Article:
Rich: I was definitely surprised by the alternate ways you could shape the story…. even down to certain lines being said or not said. I really was surprised and loved the fact that the player could actually keep all the main characters alive and still save the world. This is also what I’m interested to see in the future…will any future Black Ops stories have both Mason’s, Woods, and Menendez alive and well? That’s a hell of an equation for excitement if so.
Ian: As an actor what did you think of the branching plot told within Black Ops II and how gamers could literally shape the adventure themselves based on their decisions? Do you think such a thing is what will continue to make the video games industry stand apart from that of films & TV since it allowed a sense of freedom and spontaneity?
Rich: I really enjoyed the branching plot pints and how they gave the player much more freedom and interaction with the game. It gives the player ownership over his/her Black Ops experience which is invaluable in the gaming world. Film and television are wonderful forms of entertainment but they don’t allow the viewer to have this ownership. I think this allows the gamer to have an increased connection to the game moreso than they could ever have to a film or tv program, and that translates into game loyalty. I think it’s safe to say that everyone from the studio to the actors who create a video are fans of game loyalty.
Ian: Having participated in projects that both have a realistic and fantastical edge in their tone, what are your thoughts on how video games should portray violence and more mature centric storylines? With CoD: Black Ops II the game may not entirely be grounded in reality due to the more futuristic elements that are featured, but at the same time it includes some really heavy material, both in respect to the dramatic elements and what type of action occurs. So do you think game developers should continue to feature hard hitting material and parents should perhaps just do a better job at monitoring what their kids actually play?
Rich: Yes I think the main duty falls upon the parents. We live in a free country and games are going to continue to have graphic and heavy content. I think the game developers have a responsibility to include proper parental controls within the game, but it’s completely up to the parents to decide if their child is mature enough to handle playing certain games without it affecting them in any irreparable way. Games don’t make crazy people.. If they’re crazy, they were that way long before they played any video game.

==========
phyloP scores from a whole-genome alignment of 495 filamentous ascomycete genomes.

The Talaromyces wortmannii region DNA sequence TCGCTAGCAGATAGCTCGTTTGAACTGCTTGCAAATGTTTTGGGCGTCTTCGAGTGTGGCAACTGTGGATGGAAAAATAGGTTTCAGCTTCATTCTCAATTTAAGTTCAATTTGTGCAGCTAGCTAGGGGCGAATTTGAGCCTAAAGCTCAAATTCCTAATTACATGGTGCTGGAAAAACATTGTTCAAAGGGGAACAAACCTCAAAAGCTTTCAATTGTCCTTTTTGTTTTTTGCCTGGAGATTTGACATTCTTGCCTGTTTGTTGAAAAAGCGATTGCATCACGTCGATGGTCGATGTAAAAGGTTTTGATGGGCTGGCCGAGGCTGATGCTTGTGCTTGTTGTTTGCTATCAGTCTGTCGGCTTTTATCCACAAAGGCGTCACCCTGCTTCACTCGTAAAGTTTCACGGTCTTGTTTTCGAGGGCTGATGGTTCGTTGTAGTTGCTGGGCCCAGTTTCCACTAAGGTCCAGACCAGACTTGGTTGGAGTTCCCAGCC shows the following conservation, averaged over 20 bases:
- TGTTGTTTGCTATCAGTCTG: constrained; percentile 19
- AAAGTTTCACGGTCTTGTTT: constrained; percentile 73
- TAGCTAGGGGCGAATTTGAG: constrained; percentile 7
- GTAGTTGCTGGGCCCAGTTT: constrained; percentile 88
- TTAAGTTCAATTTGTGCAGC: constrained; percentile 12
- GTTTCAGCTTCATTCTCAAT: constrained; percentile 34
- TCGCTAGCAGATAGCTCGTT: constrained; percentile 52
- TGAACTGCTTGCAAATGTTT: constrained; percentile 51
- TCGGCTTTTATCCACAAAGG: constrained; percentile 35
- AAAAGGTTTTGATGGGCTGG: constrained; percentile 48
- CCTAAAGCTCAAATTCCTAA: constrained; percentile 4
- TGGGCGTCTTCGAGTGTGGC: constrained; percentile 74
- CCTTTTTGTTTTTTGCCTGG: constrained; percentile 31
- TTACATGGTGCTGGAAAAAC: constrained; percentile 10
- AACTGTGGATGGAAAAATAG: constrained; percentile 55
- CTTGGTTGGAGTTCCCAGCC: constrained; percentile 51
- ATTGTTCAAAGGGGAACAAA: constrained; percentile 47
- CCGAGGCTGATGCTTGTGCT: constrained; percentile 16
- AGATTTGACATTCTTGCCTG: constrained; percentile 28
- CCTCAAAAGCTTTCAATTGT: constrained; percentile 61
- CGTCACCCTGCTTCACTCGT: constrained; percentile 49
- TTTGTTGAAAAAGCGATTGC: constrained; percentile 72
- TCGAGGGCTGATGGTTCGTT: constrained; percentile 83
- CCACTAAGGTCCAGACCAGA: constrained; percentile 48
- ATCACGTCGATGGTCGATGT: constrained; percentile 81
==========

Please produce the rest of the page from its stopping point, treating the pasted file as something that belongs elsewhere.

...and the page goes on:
Ian: Since the Call of Duty series has gone on to become mammoth in their scope and feature the talent of actors such as yourself and well known writers such as David S. Goyer, where do you think things will go in the next few years? Do you think there’s a chance that video games will not only become the go-to medium for people to experience things but for creative talent as well since it at times presents an unparalleled since of freedom? Or do you think things will remain fairly balance as they have over the last few years?
Rich: I honestly think the entertainment industries will remain decently balanced in the coming years. Obviously the gaming industry will continue to grow but so is the film and television possibilities as well. Each industry has it’s own value, and I don’t think one will infringe too much upon the other. If anything, I think they will end up helping each other immensely.
Ian: There’s a good chance that we could see David Mason return in yet another Black Ops game down the road based on the main endings of BOII. But with that said, are there any other major franchise, gaming related or not, that you would love to be a part of if given the chance?
Rich: I would live to stay within the Call of Duty franchise, and I wouldn’t mind appearing in the Halo games as well if given the chance. Outside of gaming, I’ve always been a fan of the superhero/comic book franchises and I would love to play one of those characters.
Ian: Besides your stellar performance in Call of Duty: Black Ops II, are there any upcoming projects you want folks to know about?
Rich: I hope everyone will keep an eye out for the movie BlackJacks in which James C. Burns and I got to be military action heroes together. It’s set to release sometime in 2013. It’s a black ops flick mixed with science fiction, and it’s a good ride.
Once again I would like to extend my thanks to Mr. McDonald for taking out the time to chat with me about his career and CoD: Black Ops II. While we usually don’t expect deep performances from the CoD series, I think it’s safe to say that the performance Mr. McDonald turned in certainly made people change their minds as it helped elevate the game beyond just being a mere action romp.
Article originally posted on January 8, 2013